Ryan O’Neil 43:50
So things like Jasper are making like a better user interface on the future of this becomes so many of these technologies is almost like helping people who don’t know how to use the tech guy or with limited understanding of the technology be able to set up their company, their company voice, their company preferences, and all that stuff, getting all of that set up for them in a way that normally you bring in a consultant to help me help us do this. And then hopefully, all your employees would listen to whatever is right from that. Now you’re saying, okay, great, we’re gonna steal the site, all this stuff, but like, work as a startup, as an AI startup, I’ve helping this company figure out this very specific problem, and then solve it you also also produce the content or produce the end work in a way that matches who that company is or what their processes are.
Matt Watson 44:33
Well, and you know, like, learning to use Google is kind of its own skill, like, like, all our kids get it pretty naturally. Like, oh, I know, I can go to Google and search for literally anything or I can ask it to do math problems, or I can ask it for the weather. I can ask for all these things, right? And people have learned that over time and people who are good at their job now know they’re like, Okay, I can Google almost anything and I can figure it out pretty quick. And there’s a skill to learning how to do that. Learning to do that with chat AI is like, orders of magnitude more difficult because there are so many more things you can do. Like right did you know it can write you a country song?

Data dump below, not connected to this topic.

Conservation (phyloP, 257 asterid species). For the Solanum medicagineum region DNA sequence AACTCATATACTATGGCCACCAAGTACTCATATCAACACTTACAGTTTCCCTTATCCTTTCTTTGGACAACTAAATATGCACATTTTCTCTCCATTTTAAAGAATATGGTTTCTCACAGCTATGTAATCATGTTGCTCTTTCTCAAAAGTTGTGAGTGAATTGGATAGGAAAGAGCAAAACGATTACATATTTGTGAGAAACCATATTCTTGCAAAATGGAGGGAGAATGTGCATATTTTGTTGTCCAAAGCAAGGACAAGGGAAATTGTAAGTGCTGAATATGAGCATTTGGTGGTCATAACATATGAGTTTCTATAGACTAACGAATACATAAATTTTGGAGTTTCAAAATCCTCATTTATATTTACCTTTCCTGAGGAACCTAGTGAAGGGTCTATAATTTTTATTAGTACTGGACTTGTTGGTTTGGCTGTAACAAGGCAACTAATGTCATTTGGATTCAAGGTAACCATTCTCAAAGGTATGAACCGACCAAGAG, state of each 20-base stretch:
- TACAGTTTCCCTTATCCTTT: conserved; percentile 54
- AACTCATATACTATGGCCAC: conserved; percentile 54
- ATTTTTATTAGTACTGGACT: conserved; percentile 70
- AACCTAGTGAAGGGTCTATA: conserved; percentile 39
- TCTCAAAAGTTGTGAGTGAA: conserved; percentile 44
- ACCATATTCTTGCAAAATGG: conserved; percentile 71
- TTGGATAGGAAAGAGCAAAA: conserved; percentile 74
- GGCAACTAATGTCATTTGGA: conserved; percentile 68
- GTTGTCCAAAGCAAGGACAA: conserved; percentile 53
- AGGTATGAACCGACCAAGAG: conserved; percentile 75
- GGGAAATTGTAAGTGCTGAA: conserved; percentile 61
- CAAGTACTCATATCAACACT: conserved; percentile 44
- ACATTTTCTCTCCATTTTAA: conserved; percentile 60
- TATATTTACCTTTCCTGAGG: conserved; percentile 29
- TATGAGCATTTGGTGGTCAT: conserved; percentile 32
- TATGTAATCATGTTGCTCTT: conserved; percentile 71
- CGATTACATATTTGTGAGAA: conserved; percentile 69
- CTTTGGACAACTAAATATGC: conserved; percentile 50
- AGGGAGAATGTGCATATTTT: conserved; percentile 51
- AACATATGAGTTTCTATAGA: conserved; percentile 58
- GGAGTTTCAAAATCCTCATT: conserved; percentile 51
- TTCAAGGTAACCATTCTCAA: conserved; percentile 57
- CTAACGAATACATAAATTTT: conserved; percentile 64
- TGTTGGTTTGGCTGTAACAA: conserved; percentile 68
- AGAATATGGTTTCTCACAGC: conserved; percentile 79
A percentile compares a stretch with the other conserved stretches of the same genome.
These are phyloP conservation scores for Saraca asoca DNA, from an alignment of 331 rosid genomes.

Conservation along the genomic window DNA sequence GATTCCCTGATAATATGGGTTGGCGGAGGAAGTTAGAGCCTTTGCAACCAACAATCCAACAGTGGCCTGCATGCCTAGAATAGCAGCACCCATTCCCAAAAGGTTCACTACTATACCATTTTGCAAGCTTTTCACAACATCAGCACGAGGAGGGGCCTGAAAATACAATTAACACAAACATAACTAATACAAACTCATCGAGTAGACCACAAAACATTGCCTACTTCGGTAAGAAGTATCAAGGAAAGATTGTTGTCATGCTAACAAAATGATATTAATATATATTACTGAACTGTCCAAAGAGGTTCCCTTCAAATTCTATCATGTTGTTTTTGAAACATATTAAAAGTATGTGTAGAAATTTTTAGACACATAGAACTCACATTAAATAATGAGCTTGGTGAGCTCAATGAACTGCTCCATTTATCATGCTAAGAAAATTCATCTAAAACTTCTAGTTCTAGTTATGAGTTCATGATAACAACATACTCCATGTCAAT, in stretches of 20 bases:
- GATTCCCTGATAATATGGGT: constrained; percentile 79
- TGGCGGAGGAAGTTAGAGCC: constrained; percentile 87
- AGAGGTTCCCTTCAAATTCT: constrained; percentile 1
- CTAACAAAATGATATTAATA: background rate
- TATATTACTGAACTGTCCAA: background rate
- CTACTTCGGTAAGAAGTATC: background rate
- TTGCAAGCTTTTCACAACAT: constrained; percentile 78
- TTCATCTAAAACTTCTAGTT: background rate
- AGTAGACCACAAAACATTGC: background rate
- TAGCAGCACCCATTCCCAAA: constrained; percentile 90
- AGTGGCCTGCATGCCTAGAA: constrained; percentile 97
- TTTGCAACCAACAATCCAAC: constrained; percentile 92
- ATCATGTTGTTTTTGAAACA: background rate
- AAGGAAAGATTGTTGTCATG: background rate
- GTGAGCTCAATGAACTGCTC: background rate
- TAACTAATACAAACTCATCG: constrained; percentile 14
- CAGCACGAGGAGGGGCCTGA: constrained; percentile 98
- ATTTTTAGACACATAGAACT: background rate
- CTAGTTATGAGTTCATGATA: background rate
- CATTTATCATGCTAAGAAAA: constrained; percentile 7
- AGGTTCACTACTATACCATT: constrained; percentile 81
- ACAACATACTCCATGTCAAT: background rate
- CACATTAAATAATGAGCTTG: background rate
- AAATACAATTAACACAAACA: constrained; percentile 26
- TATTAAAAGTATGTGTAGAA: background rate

Ryan O’Neil 45:07
I’ve had to read a poem before.
Matt Watson 45:11
Yeah, one of my favorite things like you can go to it, and you will like write me a country song about why my startup failed. And my tractor is broken in the voice of Tim McGraw. And it’ll do it.
Ryan O’Neil 45:23
That’s so awesome. Yeah, what one thing I’ve so I don’t know that I’ll ever do it, but I’ve had on my mind is like this, this idea for a play. It was like a musical. And I’m not really a musical guy, but I love rhyming. I love rapping. I love it. You know, nobody knows this side of me, but I love it. And what part of it was like, Well, what if, like, in one of the plays, like instead of it being a pre-written play, what if the person has to literally write as AI is writing that song, right? For the bassist setup? It’s a really great prompt ad-libbing this thing that’s being produced in real-time.
Matt Watson 45:57
It’s kind of like the old Drew Carey Show. Whose Line Is It Anyway? Oh, I love that. Yeah. Well, thank you so much for being on the show today. And I do remind everybody if you need to hire software engineers, testers, or leaders, Full Scale can help. We have the platform and the people to help you build a managed team of experts when you visit FullScale.io. All you need to do is answer a few questions and then let our platform match you up with our fully vetted, highly experienced team of software engineers. It’s kind of like AI but not exactly. At Full Scale, we specialize in building long-term teams that work only for you. Learn more when you visit FullScale.io. Well, Ryan, thank you so much for being on the show today. And again, Ryan O’Neil with Curate can check out his company. We want to remind everybody again what your company does.
Ryan O’Neil 46:42
Yeah, yeah. We’re software for florists and caterers. We automate everything from proposals to production and profitability. So thanks so much for having me out here, man. It’s been a blast.
Matt Watson 46:53
Awesome. Thank you so much.